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Students presenting works in progress at the Southeastern American Studies Association March 2019 conference: (front row) Castiel Dixon, University of North Georgia, “Falling Down, Falling Apart, and Finding Home in Reservation Blues;” Robyn McNeil, University of North Carolina at Pembroke, “Blues, Body, and South: The Representation of African-American Women Blues Entertainers in Poetry;” (back row) Asia Muhammad, University of North Carolina at Pembroke, “The Walking Dead: Michonne, Tropes, and Exploitation;” Crystal Hester, University of North Carolina at Pembroke, “The Modern Epic: Comics and Working-Class Literature;” and William Adam Hollis IV, University of North Georgia, “‘The expression of a thousand present miseries’: Stephen Crane and Class.”
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The panel, “Talking Back through Working-Class Literature,” at the Southeastern American Studies Association March 2019 conference: Asia Muhammad, Crystal Hester, Castiel Dixon, Robyn McNeil, William Adam Hollis IV, and Michele Fazio.
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Michele Fazio, University of North Carolina at Pembroke, and Terry Easton, University of North Georgia, presenting with their students at the Southeastern American Studies Association March 2019 conference.

 

 

 

Documentary on T-Bone Slim

Owen Clayton was recently awarded a Newberry Library Short-Term Fellowship to research the hobo poet, songwriter, and newspaper columnist T-Bone Slim (real name Matti Valentinepoika Huhta). Slim was a prominent member of the Industrial Workers of the World (IWW), or Wobblies, from the 1920s to the early 1940s, and is probably their second-most famous songwriter behind Joe Hill. His song ‘The Popular Wobbly’ has been covered by many musicians, including Pete Seeger. For more on Slim’s writings, check out Owen’s article in the new issue of the Journal of Working-Class Studies.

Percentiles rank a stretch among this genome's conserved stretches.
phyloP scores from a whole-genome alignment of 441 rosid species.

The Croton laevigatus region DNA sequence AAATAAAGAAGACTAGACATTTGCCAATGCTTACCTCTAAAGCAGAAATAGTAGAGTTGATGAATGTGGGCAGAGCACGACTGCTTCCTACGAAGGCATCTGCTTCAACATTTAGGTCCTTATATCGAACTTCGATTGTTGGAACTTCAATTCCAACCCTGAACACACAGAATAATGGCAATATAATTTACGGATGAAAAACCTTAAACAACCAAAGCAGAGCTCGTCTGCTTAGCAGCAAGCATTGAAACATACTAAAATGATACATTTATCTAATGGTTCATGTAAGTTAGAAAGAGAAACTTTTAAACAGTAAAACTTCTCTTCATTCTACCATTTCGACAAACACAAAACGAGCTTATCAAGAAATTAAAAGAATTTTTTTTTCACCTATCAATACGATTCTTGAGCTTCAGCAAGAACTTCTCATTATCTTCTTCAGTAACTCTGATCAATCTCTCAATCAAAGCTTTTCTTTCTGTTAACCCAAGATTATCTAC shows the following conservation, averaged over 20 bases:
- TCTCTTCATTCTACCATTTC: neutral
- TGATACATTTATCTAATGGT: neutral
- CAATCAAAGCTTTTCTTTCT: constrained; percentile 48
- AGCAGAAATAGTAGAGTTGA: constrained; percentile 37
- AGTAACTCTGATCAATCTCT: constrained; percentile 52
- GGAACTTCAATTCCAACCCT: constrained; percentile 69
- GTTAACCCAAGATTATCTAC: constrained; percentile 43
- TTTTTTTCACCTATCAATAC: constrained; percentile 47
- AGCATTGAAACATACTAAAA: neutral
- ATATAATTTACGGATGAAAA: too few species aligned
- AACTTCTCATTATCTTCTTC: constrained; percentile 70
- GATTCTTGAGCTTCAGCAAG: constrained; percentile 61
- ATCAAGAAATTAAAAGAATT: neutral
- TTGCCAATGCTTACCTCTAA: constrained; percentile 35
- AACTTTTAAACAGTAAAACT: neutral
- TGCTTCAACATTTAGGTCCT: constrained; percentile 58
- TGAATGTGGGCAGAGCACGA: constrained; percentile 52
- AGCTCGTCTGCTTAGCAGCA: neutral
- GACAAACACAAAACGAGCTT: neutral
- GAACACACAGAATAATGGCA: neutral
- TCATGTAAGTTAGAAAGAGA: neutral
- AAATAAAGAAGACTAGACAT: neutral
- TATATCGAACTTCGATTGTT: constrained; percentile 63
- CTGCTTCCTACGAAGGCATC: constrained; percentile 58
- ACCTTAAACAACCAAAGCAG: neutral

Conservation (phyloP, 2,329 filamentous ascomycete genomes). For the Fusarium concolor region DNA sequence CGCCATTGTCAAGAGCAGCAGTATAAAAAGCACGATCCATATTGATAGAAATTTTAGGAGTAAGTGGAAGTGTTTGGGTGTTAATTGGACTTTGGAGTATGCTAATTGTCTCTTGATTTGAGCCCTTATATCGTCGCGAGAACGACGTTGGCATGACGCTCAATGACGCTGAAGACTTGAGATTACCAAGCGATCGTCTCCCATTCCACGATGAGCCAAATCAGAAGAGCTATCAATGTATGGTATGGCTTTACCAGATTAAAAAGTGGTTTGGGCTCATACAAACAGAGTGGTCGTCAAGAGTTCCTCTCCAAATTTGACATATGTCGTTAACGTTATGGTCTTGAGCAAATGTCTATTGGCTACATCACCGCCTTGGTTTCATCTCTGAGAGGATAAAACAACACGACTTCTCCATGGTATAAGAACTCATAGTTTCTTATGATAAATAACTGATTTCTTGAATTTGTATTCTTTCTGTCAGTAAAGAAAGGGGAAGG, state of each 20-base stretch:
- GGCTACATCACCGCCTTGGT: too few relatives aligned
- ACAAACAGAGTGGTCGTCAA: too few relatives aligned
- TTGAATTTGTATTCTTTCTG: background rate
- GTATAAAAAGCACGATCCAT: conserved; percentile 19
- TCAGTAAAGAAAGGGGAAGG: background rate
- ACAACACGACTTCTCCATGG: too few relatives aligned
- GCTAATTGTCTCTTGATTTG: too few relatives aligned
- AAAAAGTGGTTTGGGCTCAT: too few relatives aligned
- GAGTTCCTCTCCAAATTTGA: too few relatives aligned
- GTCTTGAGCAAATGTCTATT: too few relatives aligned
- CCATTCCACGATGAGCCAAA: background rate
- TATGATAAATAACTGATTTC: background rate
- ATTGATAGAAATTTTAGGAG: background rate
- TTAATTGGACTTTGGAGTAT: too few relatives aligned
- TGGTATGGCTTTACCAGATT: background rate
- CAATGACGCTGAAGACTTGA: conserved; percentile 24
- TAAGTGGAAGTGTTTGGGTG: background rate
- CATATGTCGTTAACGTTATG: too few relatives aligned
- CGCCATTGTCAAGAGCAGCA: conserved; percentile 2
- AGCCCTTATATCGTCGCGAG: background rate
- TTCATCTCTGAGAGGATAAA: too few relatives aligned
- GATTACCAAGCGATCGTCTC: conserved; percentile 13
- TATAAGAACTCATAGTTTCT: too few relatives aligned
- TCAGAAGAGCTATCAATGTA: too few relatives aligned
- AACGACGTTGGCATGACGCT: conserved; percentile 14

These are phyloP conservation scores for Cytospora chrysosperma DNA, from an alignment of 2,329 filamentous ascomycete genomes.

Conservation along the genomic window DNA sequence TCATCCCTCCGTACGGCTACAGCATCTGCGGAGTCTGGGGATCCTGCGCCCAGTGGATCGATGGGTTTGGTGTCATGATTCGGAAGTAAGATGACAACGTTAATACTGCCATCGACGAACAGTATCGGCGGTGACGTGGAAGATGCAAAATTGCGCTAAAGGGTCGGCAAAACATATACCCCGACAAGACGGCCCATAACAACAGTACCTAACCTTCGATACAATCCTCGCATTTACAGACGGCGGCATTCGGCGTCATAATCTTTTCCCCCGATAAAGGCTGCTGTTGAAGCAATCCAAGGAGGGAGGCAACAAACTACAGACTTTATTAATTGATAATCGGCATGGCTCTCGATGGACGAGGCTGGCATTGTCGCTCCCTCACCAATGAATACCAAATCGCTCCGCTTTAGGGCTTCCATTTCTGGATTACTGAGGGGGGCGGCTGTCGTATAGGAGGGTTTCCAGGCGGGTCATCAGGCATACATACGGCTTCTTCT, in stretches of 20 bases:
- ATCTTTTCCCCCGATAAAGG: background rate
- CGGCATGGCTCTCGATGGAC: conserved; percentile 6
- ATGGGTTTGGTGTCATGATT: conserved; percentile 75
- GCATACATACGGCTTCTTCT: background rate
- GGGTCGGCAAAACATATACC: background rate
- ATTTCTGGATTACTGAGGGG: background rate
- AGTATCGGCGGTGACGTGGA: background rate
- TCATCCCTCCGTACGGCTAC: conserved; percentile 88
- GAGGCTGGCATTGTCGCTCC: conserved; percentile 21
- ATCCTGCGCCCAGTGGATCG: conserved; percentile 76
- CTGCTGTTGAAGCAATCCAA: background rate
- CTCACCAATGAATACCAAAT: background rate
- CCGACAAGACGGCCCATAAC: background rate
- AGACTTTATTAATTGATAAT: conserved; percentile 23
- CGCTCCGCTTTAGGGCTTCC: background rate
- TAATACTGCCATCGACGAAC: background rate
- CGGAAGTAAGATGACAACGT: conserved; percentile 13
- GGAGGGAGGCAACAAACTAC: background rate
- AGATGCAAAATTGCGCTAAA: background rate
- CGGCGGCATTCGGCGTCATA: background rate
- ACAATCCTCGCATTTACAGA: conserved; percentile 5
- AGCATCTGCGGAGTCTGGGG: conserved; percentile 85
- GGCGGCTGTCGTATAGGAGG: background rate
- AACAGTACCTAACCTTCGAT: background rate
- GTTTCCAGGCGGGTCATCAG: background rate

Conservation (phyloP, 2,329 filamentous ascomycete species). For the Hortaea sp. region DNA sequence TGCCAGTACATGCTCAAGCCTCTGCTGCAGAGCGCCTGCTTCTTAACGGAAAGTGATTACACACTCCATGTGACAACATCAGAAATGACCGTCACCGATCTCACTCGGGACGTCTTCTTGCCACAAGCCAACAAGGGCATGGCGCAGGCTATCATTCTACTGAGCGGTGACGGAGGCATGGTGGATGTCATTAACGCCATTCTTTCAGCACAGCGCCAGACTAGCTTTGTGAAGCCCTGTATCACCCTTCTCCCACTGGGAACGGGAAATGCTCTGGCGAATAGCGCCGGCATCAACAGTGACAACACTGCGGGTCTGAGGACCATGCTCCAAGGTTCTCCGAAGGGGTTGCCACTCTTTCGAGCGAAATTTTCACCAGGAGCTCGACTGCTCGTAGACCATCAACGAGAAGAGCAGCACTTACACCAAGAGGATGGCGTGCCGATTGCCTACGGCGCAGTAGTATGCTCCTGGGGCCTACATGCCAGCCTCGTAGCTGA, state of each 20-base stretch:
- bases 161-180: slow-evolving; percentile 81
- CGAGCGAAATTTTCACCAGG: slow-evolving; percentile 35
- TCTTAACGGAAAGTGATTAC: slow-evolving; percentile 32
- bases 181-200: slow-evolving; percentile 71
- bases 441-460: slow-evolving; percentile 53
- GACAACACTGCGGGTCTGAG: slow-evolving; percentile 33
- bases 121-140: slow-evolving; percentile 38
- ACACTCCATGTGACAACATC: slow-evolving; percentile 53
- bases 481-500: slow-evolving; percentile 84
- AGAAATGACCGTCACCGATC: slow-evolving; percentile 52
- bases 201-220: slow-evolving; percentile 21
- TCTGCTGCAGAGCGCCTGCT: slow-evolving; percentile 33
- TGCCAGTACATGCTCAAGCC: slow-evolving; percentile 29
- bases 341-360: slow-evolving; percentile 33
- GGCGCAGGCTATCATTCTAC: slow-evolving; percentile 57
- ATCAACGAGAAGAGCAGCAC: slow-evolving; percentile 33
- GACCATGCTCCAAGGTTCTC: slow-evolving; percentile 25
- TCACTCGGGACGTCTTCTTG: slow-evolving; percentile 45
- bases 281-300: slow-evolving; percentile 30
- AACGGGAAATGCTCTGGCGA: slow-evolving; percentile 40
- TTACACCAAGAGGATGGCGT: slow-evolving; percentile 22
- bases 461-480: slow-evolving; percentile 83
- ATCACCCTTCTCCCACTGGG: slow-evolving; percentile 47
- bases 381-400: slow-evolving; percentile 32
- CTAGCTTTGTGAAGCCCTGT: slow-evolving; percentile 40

Owen has also been involved in filming a documentary (which will hopefully be out in 2020) about Slim with John Westmoreland, a professional musician who also happens to be Slim’s great nephew, along with documentarian Bruce dePyssler, and Slim’s great granddaughter Vanessa Lynn.

Below is a slideshow of John Westmoreland presenting at LAWCHA’s 2019 annual conference and on the set.

 

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CFP: Routledge Literature & Social Class

Gloria McMillan, Ph.D. Univ. of Arizona, is editing a Literature and Social Class companion text for Routledge and seeks contributors who explore literature with a class emphasis and its intersections with other demographic markers such as race, gender, and culture.  This collection of essays has three themes:

  • History of the Intersections of Class
  • Theory of Class (Invisibility) in Literature
  • New Trends in exploring through a Class Lens

For more information, please contact Gloria at  glomc@dakotacom.net.